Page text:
‘Blood and Water’ by Banana Yoshimoto

Delicacy is something I have come to appreciate more and more in fiction. Not necessarily delicate subjects, but a light authorial touch and I find myself returning again to Banana Yoshimoto. In much of Yoshimoto’s early fiction, love is given an unerringly positive place in the world she creates and has the power to offer both giver and receiver intense spiritual healing. In the case of ‘Blood and Water’ this power is literal, in the form of an amulet gifted to Chikako from Akira, but it is the gentle care he shows her which provides the greatest protection against her fear of loneliness. Yoshimoto’s work is often filled with the Japanese aesthetic of effervescence: objects perish or are lost, exchanging hands and living many different lives. Impermanence, Yoshimoto tells us, only sharpens our experiences, and love is no different. It’s loss is not to be feared, it is simply a gift to help us “forget, for a brief while, the sorrow that clings to life”. (HC)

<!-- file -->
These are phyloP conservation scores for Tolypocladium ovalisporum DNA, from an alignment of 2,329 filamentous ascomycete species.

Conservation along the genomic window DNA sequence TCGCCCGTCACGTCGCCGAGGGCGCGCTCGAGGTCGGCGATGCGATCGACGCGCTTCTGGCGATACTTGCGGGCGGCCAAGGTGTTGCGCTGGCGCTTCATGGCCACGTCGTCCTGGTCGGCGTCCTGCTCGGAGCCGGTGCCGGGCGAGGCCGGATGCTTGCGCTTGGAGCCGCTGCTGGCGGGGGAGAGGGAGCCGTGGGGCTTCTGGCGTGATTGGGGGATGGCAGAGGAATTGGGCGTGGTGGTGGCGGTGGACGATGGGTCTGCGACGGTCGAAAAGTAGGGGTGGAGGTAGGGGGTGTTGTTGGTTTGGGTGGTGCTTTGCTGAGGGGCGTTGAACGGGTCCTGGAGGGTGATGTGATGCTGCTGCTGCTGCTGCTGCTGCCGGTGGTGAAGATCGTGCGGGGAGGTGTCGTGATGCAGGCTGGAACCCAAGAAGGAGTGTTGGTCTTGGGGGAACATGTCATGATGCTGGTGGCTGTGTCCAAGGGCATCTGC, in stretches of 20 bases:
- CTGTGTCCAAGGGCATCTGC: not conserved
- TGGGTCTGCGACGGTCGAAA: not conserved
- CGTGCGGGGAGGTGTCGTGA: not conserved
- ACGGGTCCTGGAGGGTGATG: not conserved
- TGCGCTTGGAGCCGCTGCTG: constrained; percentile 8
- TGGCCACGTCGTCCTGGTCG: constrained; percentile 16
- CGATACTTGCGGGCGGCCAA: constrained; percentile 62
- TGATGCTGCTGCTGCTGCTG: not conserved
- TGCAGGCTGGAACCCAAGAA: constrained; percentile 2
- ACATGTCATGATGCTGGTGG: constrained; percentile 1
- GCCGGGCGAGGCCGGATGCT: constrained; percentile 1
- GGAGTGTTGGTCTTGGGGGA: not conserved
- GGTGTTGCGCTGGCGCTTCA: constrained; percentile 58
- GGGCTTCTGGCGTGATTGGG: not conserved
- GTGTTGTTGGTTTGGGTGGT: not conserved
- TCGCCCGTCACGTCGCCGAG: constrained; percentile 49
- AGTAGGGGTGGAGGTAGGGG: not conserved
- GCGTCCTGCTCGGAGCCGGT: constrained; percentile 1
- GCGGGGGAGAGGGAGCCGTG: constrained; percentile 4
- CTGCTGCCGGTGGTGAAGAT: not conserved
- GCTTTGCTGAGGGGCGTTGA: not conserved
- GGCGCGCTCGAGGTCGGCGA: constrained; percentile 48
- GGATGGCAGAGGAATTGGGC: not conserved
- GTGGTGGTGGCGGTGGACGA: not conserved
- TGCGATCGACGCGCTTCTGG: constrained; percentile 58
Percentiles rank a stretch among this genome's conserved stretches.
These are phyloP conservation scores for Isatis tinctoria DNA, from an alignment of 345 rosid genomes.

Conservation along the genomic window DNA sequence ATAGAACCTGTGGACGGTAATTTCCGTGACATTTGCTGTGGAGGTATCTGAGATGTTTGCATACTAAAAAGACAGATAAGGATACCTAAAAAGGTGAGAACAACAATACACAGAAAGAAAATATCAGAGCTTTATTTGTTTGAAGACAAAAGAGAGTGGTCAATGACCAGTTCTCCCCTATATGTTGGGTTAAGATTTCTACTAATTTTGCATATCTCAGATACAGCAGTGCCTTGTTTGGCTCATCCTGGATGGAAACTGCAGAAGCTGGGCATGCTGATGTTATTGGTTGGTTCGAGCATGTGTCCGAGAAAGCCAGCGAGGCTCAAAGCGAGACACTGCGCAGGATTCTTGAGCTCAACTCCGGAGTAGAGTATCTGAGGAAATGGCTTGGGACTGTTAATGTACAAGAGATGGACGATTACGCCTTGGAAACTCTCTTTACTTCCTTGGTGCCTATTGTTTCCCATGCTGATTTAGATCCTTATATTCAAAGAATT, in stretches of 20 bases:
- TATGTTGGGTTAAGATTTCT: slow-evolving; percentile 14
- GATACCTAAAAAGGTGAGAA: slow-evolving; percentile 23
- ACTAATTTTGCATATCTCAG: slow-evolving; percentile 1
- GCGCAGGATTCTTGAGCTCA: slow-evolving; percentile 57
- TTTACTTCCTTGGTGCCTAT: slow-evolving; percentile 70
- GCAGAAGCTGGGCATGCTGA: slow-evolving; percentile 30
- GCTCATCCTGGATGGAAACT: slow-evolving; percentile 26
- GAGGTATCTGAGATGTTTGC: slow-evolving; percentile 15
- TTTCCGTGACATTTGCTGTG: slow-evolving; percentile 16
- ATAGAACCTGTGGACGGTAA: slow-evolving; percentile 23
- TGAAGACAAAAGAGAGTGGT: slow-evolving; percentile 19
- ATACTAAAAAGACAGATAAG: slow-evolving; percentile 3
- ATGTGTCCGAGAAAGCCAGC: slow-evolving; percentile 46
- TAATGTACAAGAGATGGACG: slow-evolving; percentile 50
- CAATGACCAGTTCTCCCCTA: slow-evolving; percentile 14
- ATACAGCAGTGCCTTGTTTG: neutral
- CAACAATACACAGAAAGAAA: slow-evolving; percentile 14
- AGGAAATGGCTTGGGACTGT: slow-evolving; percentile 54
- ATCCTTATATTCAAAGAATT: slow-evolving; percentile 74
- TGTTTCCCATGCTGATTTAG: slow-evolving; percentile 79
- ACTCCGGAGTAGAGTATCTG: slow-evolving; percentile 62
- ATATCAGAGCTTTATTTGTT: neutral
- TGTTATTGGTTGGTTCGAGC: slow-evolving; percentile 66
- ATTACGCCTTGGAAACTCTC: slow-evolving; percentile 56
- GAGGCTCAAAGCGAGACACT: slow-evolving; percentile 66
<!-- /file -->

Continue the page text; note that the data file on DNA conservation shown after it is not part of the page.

Published in Lizard by Banana Yoshimoto, Faber and Faber, 1995

‘Moonlight Shadow’ by Banana Yoshimoto, translated by Megan Backus

Usually included with Banana Yoshimoto’s zesty debut novel Kitchen, Moonlight Shadow encapsulates much of what I so admire about her writing. Though she is emotionally unguarded, her cheerfulness is often tinged with stoicism and grief. In this story a young woman recovers from the death of her boyfriend and, as is typical in Banana Yoshimoto’s work, the supernatural and natural worlds open to each other to bridge the gap between what we feel and what we understand.  

A lover should die after a long lifetime. I lost Hitoshi at the age of twenty, and I suffered from it so much that I felt as if my own life had stopped. The night he died, my soul went away to some other place and I couldn’t bring it back. It was impossible to see the world as I had before. My brain ebbed and flowed, unstable, and I passed the days in a relentless state of dull oppression.

Published in Kitchen, Faber 1997